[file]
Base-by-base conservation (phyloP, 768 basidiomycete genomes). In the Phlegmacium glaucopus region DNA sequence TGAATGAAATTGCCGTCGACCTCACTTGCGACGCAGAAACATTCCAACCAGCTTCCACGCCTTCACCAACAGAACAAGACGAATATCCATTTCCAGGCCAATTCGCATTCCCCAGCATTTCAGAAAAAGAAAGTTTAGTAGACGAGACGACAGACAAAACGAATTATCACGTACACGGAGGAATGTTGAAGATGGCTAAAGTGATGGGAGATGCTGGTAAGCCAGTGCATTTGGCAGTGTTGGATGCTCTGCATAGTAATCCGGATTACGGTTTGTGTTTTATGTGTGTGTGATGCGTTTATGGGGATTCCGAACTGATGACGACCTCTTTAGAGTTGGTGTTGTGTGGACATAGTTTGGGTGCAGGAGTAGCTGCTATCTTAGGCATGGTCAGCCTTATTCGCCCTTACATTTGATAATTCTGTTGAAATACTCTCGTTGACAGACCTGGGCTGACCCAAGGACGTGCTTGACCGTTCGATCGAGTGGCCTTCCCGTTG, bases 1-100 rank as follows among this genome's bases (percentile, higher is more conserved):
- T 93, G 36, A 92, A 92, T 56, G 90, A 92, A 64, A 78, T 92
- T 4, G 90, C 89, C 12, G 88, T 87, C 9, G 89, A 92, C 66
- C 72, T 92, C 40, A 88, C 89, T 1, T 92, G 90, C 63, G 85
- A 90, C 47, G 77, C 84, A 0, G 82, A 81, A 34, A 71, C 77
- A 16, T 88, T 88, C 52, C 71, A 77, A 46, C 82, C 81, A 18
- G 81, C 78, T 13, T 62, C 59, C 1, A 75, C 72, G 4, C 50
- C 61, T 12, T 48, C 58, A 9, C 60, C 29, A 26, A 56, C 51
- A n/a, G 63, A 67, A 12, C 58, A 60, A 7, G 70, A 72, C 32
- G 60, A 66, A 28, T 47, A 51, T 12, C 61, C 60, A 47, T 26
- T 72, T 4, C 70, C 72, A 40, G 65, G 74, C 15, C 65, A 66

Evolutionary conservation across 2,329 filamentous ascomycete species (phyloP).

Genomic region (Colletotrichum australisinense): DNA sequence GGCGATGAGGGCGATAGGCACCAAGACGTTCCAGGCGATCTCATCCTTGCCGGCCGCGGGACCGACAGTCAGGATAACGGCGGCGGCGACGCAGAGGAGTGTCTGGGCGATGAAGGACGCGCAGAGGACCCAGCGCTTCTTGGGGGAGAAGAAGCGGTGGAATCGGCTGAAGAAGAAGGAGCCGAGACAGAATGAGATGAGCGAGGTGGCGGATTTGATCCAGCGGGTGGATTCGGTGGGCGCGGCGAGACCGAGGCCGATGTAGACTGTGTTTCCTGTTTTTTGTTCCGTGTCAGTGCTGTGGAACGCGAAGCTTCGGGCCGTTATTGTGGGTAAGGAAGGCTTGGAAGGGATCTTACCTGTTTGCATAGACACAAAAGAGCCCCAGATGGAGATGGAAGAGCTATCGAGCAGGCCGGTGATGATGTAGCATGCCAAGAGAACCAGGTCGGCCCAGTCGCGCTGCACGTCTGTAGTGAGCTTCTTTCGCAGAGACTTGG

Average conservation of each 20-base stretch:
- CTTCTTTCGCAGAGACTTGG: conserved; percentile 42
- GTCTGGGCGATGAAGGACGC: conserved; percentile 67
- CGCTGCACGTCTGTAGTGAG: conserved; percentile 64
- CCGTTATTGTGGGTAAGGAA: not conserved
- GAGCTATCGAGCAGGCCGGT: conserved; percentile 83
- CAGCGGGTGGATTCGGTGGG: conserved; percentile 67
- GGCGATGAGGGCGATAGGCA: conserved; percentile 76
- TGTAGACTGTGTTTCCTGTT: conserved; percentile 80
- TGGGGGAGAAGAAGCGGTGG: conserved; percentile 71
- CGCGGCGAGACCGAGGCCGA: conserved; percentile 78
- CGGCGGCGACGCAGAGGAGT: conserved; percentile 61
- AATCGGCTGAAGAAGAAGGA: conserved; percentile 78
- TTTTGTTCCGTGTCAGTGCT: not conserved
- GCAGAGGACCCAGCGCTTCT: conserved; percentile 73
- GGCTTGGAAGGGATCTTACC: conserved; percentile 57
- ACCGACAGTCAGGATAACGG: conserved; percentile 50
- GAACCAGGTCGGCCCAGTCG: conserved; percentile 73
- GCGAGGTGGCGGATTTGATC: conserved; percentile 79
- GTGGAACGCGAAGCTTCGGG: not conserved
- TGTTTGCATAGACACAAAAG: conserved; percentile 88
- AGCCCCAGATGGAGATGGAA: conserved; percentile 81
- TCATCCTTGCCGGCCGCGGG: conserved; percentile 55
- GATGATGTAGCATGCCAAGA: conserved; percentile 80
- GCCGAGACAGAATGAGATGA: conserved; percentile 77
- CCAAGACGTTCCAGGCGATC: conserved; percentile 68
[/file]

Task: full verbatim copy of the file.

Base-by-base conservation (phyloP, 768 basidiomycete genomes). In the Phlegmacium glaucopus region DNA sequence TGAATGAAATTGCCGTCGACCTCACTTGCGACGCAGAAACATTCCAACCAGCTTCCACGCCTTCACCAACAGAACAAGACGAATATCCATTTCCAGGCCAATTCGCATTCCCCAGCATTTCAGAAAAAGAAAGTTTAGTAGACGAGACGACAGACAAAACGAATTATCACGTACACGGAGGAATGTTGAAGATGGCTAAAGTGATGGGAGATGCTGGTAAGCCAGTGCATTTGGCAGTGTTGGATGCTCTGCATAGTAATCCGGATTACGGTTTGTGTTTTATGTGTGTGTGATGCGTTTATGGGGATTCCGAACTGATGACGACCTCTTTAGAGTTGGTGTTGTGTGGACATAGTTTGGGTGCAGGAGTAGCTGCTATCTTAGGCATGGTCAGCCTTATTCGCCCTTACATTTGATAATTCTGTTGAAATACTCTCGTTGACAGACCTGGGCTGACCCAAGGACGTGCTTGACCGTTCGATCGAGTGGCCTTCCCGTTG, bases 1-100 rank as follows among this genome's bases (percentile, higher is more conserved):
- T 93, G 36, A 92, A 92, T 56, G 90, A 92, A 64, A 78, T 92
- T 4, G 90, C 89, C 12, G 88, T 87, C 9, G 89, A 92, C 66
- C 72, T 92, C 40, A 88, C 89, T 1, T 92, G 90, C 63, G 85
- A 90, C 47, G 77, C 84, A 0, G 82, A 81, A 34, A 71, C 77
- A 16, T 88, T 88, C 52, C 71, A 77, A 46, C 82, C 81, A 18
- G 81, C 78, T 13, T 62, C 59, C 1, A 75, C 72, G 4, C 50
- C 61, T 12, T 48, C 58, A 9, C 60, C 29, A 26, A 56, C 51
- A n/a, G 63, A 67, A 12, C 58, A 60, A 7, G 70, A 72, C 32
- G 60, A 66, A 28, T 47, A 51, T 12, C 61, C 60, A 47, T 26
- T 72, T 4, C 70, C 72, A 40, G 65, G 74, C 15, C 65, A 66

Evolutionary conservation across 2,329 filamentous ascomycete species (phyloP).

Genomic region (Colletotrichum australisinense): DNA sequence GGCGATGAGGGCGATAGGCACCAAGACGTTCCAGGCGATCTCATCCTTGCCGGCCGCGGGACCGACAGTCAGGATAACGGCGGCGGCGACGCAGAGGAGTGTCTGGGCGATGAAGGACGCGCAGAGGACCCAGCGCTTCTTGGGGGAGAAGAAGCGGTGGAATCGGCTGAAGAAGAAGGAGCCGAGACAGAATGAGATGAGCGAGGTGGCGGATTTGATCCAGCGGGTGGATTCGGTGGGCGCGGCGAGACCGAGGCCGATGTAGACTGTGTTTCCTGTTTTTTGTTCCGTGTCAGTGCTGTGGAACGCGAAGCTTCGGGCCGTTATTGTGGGTAAGGAAGGCTTGGAAGGGATCTTACCTGTTTGCATAGACACAAAAGAGCCCCAGATGGAGATGGAAGAGCTATCGAGCAGGCCGGTGATGATGTAGCATGCCAAGAGAACCAGGTCGGCCCAGTCGCGCTGCACGTCTGTAGTGAGCTTCTTTCGCAGAGACTTGG

Average conservation of each 20-base stretch:
- CTTCTTTCGCAGAGACTTGG: conserved; percentile 42
- GTCTGGGCGATGAAGGACGC: conserved; percentile 67
- CGCTGCACGTCTGTAGTGAG: conserved; percentile 64
- CCGTTATTGTGGGTAAGGAA: not conserved
- GAGCTATCGAGCAGGCCGGT: conserved; percentile 83
- CAGCGGGTGGATTCGGTGGG: conserved; percentile 67
- GGCGATGAGGGCGATAGGCA: conserved; percentile 76
- TGTAGACTGTGTTTCCTGTT: conserved; percentile 80
- TGGGGGAGAAGAAGCGGTGG: conserved; percentile 71
- CGCGGCGAGACCGAGGCCGA: conserved; percentile 78
- CGGCGGCGACGCAGAGGAGT: conserved; percentile 61
- AATCGGCTGAAGAAGAAGGA: conserved; percentile 78
- TTTTGTTCCGTGTCAGTGCT: not conserved
- GCAGAGGACCCAGCGCTTCT: conserved; percentile 73
- GGCTTGGAAGGGATCTTACC: conserved; percentile 57
- ACCGACAGTCAGGATAACGG: conserved; percentile 50
- GAACCAGGTCGGCCCAGTCG: conserved; percentile 73
- GCGAGGTGGCGGATTTGATC: conserved; percentile 79
- GTGGAACGCGAAGCTTCGGG: not conserved
- TGTTTGCATAGACACAAAAG: conserved; percentile 88
- AGCCCCAGATGGAGATGGAA: conserved; percentile 81
- TCATCCTTGCCGGCCGCGGG: conserved; percentile 55
- GATGATGTAGCATGCCAAGA: conserved; percentile 80
- GCCGAGACAGAATGAGATGA: conserved; percentile 77
- CCAAGACGTTCCAGGCGATC: conserved; percentile 68